Last Updated on July 9, 2023
EDITOR’S NOTE: Updated August 2019 with additional PDFs as well as an update on a second use.
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Some years ago, we found ourselves out of town when the tire pressure monitor indicator lit up on our vehicle. We had, for some reason, not put a tire pressure gauge in our car, and we weren’t at all sure where the nearest gas station with an air pump was. We were lucky that day to be visiting friends who could point us to a place to help us, but we resolved after that to be a little more prepared for future trips.
Thus, when we spotted the Auto XS Portable Tire Inflator on Aldi’s shelves, we decided to buy one. We figured it would provide some peace of mind should we once again find ourselves with a tire concern far from home.
We needed it.
The Auto XS Portable Tire Inflator is an ALDI Find (Special Buy), which means it’s only in stores for a short time. At the time of this post, it sold for $14.99, which is less than many of the other tire inflators out there. It comes with the main compressor, a few adaptors, and a manual. It’s backed by a 2-year warranty, serviced by 801service.net, which also services some of Aldi’s other products. (You can view a PDF of the warranty card here.)
The tire inflator measures about 8 inches long, 6 inches wide, and 2 1/2 inches tall. It’s fairly compact, so it can fit pretty easily into a corner of a trunk or even into a glove compartment that isn’t too full.
The tire inflator comes with a 10-foot cord that plugs into a 12V cigarette lighter-style car socket, so it can be plugged into a car. (It isn’t designed to plug into a wall socket.) The cord is long enough that I was able to string it from the socket in the front of my compact SUV to my rear tire with distance to spare, and it should be fine for all but the largest of passenger vehicles.
The inflator has a 2-foot air tube that attaches to the tire’s air valve. The default option is a piece that neatly screws into a car tire valve, but there is also a compartment under the inflator that houses other adapters for things like bike tires. It’s worth noting here that partially unscrewing the inflator will cause air to flow from the tire, so if you have an overinflated tire, this device can help with that, too.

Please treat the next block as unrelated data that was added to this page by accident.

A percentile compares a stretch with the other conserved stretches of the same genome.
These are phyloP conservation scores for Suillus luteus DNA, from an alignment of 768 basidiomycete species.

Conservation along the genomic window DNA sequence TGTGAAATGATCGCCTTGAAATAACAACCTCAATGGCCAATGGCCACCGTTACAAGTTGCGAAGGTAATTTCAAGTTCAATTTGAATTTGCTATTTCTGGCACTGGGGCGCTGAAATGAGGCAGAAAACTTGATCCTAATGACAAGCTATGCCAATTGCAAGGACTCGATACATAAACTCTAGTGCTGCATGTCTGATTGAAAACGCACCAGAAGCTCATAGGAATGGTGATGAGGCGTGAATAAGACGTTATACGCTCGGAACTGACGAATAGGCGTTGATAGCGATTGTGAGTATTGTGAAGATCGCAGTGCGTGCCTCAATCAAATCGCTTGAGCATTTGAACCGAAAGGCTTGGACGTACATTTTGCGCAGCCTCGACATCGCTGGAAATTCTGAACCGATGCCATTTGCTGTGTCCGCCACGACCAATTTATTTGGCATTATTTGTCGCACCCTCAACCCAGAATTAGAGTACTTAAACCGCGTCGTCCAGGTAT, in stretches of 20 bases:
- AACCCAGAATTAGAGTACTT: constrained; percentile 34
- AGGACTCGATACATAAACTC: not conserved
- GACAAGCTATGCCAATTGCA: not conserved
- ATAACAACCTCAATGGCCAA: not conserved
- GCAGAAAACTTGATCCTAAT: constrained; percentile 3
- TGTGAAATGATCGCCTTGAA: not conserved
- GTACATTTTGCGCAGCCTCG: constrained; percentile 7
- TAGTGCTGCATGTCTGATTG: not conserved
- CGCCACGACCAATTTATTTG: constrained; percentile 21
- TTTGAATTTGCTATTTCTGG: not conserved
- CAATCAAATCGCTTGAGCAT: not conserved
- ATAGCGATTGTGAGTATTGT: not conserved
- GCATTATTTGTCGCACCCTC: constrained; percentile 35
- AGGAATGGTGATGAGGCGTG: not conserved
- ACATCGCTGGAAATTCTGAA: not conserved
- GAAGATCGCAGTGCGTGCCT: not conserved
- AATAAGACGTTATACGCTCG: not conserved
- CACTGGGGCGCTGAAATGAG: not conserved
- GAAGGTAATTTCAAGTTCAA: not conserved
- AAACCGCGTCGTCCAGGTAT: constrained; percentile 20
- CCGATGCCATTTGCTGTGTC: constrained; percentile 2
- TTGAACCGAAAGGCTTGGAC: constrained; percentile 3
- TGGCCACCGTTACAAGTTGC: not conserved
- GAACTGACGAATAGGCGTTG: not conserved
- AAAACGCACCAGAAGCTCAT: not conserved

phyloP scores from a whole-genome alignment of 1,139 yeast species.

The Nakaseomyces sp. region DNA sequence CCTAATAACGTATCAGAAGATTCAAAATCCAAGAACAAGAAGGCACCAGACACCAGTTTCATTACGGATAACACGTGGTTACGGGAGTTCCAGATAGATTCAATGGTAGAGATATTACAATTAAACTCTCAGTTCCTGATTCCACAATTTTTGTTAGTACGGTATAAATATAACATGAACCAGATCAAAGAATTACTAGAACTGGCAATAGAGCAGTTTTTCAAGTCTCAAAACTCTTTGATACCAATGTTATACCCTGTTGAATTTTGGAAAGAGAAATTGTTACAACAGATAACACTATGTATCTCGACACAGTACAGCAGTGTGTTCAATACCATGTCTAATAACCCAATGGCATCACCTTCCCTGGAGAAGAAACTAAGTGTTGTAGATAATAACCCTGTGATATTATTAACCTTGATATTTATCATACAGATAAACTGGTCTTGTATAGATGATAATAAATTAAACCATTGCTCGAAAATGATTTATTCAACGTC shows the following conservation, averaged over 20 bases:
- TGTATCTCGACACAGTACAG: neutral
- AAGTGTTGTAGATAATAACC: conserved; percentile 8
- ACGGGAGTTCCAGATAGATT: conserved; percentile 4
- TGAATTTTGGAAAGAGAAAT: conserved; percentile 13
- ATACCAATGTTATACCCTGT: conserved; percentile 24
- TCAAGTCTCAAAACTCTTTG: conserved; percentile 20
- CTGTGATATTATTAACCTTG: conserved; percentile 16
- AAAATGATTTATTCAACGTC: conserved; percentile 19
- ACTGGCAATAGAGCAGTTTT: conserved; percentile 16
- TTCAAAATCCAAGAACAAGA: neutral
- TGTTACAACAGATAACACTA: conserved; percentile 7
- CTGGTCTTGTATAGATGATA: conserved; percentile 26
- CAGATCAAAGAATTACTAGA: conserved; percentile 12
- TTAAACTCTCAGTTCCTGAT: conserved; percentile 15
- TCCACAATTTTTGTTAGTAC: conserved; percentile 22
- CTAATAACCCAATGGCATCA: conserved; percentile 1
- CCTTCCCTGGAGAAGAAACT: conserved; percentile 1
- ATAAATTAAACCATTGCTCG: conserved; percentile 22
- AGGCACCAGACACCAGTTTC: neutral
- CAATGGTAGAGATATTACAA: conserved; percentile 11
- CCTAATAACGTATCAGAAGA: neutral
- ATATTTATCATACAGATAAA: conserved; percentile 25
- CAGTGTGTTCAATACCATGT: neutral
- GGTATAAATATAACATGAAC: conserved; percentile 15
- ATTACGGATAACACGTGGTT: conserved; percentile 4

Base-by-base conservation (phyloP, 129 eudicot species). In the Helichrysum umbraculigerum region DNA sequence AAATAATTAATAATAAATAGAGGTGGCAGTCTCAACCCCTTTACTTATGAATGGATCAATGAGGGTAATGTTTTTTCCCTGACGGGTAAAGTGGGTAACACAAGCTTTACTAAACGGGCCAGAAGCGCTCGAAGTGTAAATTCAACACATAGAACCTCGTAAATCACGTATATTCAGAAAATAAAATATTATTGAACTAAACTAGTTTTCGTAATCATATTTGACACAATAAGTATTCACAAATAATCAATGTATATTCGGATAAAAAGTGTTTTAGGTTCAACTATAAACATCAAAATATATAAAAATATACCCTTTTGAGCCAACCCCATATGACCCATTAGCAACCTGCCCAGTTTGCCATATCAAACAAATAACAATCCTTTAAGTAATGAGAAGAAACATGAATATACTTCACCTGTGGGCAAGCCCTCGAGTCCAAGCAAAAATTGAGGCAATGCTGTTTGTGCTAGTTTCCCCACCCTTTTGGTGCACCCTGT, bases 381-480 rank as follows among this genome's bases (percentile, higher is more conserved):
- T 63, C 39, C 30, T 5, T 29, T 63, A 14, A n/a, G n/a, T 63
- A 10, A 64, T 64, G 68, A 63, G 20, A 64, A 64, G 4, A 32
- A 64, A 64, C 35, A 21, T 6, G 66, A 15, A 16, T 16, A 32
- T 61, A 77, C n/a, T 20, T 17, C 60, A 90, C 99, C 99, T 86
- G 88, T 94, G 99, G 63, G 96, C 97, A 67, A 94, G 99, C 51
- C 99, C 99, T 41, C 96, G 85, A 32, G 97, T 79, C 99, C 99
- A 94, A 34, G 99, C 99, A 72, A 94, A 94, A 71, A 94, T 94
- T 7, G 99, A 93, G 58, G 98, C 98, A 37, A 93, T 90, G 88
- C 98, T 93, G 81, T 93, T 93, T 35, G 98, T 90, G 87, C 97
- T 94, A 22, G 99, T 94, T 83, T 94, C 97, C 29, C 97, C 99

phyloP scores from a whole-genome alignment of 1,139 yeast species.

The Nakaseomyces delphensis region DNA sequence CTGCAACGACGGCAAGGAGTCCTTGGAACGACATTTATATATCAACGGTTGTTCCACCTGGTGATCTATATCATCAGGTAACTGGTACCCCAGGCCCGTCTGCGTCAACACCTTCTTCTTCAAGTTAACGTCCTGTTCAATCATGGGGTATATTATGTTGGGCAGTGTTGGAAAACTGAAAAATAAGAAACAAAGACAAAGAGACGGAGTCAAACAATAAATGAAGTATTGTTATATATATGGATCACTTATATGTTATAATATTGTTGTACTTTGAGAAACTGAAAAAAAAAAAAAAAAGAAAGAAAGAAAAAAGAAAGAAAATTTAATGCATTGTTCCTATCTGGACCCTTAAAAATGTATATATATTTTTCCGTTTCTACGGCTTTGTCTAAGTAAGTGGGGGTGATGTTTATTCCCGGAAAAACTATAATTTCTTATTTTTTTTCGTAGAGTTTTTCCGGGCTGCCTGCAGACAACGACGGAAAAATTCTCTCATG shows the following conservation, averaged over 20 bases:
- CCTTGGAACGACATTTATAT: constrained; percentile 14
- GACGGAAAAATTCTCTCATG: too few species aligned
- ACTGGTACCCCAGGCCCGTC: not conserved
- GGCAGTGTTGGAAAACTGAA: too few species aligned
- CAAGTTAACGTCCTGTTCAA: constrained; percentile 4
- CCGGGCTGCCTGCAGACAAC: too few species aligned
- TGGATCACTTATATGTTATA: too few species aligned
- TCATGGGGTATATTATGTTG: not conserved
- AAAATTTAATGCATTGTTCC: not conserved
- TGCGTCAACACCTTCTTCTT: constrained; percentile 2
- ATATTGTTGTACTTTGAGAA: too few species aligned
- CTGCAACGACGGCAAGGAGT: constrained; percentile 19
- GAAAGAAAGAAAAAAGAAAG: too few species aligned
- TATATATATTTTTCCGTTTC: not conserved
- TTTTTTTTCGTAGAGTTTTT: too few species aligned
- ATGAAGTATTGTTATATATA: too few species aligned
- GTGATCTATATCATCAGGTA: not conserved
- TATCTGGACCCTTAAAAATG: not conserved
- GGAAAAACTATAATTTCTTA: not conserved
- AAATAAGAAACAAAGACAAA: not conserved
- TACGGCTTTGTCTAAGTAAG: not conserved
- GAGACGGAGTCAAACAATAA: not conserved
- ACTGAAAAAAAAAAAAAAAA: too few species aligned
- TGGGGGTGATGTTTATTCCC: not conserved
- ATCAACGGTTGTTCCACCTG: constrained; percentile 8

Both the cord and the air tube stow away in compartments along the sides of the larger inflator.
The inflator has a pair of small LED lights along one side that is activated by flipping a light switch. This light is useful for seeing your way while connecting the inflator to the tire, although, unfortunately, the pressure gauge does not light up, so you’ll need to either use the reflection of the LED light off of something else or use a separate light source to see the pressure in the dark.
Using the device is simple, although there is a specific order to doing things. The order is below, but you can also see a PDF of the instructions here.
- Plug the tire inflator into your car’s socket and make sure the key is either in the on or aux position. The inflator won’t work — not even the pressure gauge — until it’s plugged in and powered.
- Turn on the inflator. The manual indicates you should do this before plugging it into whatever tire you intend to inflate.
- Attach the inflator’s air tube to the tire. If it’s a car tire, that involves screwing it on to the tire valve; otherwise, use the appropriate adapter.
- Allow the inflator to inflate the tire to whatever pressure the tire calls for. (A typical car tire, for example, is 32-35 PSI.) Keep in mind that tire pressure recommendations are based on cold tires, not ones run over long distances.
- When the tire reaches the recommended PSI, turn off the inflator and remove it.
Our test of the Auto XS Portable Tire Inflator was completely unplanned. While traveling several hundred miles from home, we awoke one morning to discover that our rear passenger tire was flat. The culprit: a nail. We were less than five minutes from a tire shop, so I plugged in the inflator and used it.
The manual states that the inflator takes about 8 minutes to inflate a tire. That was about right. In 8 minutes, the inflator was able to push my tire from less than 5 PSI to about 30 PSI, which was enough for me to get to the tire shop and get the tire patched.
A few observations. One, the inflator was a little loud and a little warm, but it wasn’t outrageous and was expected given what it’s asked to do. Two, the pressure gauge on the device appears to match up pretty accurately with both our car’s onboard tire pressure readings and our pen-style small tire pressure gauge.
UPDATE (8/7/2019): We ended up using the tire inflator a second time, on a friend’s car whose tire pressure monitor had come on. We were able to successfully troubleshoot and fill the offending tire.
If you’re looking for a little peace of mind on the road, you could do a lot worse than the Auto XS Portable Tire Inflator. For $15 you get a compact device that can fill a range of different tires, including bikes, cars, trucks, and SUVs. The 2-year warranty is a plus.